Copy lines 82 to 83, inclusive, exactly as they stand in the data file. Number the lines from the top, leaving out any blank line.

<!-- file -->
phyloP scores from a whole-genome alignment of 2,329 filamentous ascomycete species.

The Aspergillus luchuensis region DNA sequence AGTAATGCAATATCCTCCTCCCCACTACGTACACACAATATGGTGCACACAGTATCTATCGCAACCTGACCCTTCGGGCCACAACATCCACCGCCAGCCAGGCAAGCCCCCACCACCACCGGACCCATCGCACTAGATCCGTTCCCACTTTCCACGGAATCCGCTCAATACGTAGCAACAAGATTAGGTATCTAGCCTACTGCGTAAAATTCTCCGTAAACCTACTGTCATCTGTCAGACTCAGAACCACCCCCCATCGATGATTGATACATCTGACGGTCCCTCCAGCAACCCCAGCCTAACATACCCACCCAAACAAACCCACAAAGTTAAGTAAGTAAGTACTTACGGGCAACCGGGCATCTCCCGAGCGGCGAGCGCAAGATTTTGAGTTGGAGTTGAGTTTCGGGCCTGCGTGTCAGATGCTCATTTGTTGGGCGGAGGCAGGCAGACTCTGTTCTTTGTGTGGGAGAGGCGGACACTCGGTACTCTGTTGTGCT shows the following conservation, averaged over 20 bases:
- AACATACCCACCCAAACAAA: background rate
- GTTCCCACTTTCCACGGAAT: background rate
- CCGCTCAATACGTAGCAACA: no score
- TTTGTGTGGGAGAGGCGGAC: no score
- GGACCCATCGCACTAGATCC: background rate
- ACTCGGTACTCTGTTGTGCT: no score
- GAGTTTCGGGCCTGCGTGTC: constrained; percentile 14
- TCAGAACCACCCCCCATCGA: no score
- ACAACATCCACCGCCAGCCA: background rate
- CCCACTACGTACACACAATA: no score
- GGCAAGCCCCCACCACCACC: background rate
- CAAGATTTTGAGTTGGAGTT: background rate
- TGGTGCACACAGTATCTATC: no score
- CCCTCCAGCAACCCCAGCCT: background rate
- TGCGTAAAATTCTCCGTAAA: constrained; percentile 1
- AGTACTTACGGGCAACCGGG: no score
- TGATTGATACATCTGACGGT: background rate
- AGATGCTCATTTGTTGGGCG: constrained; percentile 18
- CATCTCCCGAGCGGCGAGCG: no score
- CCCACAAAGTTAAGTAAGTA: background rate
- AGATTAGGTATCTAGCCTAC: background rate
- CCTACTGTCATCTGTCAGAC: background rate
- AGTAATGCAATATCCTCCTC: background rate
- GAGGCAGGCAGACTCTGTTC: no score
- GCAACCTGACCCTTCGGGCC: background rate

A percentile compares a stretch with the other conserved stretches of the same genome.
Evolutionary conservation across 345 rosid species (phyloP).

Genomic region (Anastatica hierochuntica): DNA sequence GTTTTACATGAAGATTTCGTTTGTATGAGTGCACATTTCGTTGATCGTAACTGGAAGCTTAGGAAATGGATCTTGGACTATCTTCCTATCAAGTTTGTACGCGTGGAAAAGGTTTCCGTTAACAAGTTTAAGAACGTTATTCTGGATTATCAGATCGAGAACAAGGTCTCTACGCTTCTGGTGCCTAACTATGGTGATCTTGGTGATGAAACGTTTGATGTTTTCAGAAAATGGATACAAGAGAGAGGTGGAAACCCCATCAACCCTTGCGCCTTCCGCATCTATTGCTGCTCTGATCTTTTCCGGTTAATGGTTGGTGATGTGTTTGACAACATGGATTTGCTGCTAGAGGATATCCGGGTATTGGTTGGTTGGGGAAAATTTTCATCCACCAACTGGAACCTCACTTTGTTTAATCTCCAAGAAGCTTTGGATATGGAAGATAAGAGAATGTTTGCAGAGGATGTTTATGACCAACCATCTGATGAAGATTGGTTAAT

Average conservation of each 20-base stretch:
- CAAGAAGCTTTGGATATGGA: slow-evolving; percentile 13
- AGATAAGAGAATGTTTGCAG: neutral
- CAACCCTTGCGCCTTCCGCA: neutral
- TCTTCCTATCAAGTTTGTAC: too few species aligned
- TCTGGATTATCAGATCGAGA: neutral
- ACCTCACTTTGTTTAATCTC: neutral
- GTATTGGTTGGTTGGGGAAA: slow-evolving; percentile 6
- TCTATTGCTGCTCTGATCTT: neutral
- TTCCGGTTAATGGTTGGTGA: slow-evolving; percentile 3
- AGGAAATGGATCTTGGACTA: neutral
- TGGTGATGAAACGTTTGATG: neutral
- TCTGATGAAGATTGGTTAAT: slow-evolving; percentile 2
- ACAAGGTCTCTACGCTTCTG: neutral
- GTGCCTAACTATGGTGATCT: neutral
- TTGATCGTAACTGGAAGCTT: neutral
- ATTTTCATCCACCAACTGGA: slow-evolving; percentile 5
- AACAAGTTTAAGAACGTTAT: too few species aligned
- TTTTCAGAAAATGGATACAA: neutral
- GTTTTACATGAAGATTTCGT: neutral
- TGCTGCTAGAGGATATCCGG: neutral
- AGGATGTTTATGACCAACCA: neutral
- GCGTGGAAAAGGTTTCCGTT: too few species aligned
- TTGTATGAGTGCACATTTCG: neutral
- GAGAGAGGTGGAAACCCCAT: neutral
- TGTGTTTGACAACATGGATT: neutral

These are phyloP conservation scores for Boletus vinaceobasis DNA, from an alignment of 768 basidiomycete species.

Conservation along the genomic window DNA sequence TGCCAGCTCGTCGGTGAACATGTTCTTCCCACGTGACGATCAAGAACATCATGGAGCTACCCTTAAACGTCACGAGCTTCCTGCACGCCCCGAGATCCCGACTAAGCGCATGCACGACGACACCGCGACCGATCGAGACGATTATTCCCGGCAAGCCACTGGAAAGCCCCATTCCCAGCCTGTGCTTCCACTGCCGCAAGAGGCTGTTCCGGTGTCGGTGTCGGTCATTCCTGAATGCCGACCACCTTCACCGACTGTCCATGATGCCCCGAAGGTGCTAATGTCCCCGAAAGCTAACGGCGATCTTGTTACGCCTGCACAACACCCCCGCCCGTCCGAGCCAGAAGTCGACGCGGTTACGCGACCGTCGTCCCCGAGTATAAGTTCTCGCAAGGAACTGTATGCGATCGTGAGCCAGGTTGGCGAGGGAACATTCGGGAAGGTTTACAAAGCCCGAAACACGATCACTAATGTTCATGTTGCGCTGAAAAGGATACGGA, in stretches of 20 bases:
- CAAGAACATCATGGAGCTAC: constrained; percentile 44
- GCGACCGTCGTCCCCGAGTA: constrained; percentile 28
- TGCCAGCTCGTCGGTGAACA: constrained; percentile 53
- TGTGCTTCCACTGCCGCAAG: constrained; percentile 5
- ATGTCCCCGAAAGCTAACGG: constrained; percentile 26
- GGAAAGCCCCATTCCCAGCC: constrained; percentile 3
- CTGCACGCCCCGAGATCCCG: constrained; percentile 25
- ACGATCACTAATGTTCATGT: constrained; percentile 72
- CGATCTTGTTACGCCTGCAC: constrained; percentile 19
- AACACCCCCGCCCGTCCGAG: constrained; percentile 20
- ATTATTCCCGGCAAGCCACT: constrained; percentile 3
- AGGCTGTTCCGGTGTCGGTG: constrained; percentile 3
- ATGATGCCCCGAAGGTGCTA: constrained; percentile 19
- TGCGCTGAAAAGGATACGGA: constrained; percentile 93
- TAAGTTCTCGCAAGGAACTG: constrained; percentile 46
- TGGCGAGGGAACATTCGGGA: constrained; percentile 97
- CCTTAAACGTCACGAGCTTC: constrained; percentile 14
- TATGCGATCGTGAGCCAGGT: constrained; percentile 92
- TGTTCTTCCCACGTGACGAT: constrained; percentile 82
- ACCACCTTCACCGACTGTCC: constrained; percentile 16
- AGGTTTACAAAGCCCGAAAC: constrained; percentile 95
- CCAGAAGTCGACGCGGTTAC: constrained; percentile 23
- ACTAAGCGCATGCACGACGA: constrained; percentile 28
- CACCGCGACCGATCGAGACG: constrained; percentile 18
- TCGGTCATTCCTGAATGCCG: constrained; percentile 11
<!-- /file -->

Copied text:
- CACCGCGACCGATCGAGACG: constrained; percentile 18
- TCGGTCATTCCTGAATGCCG: constrained; percentile 11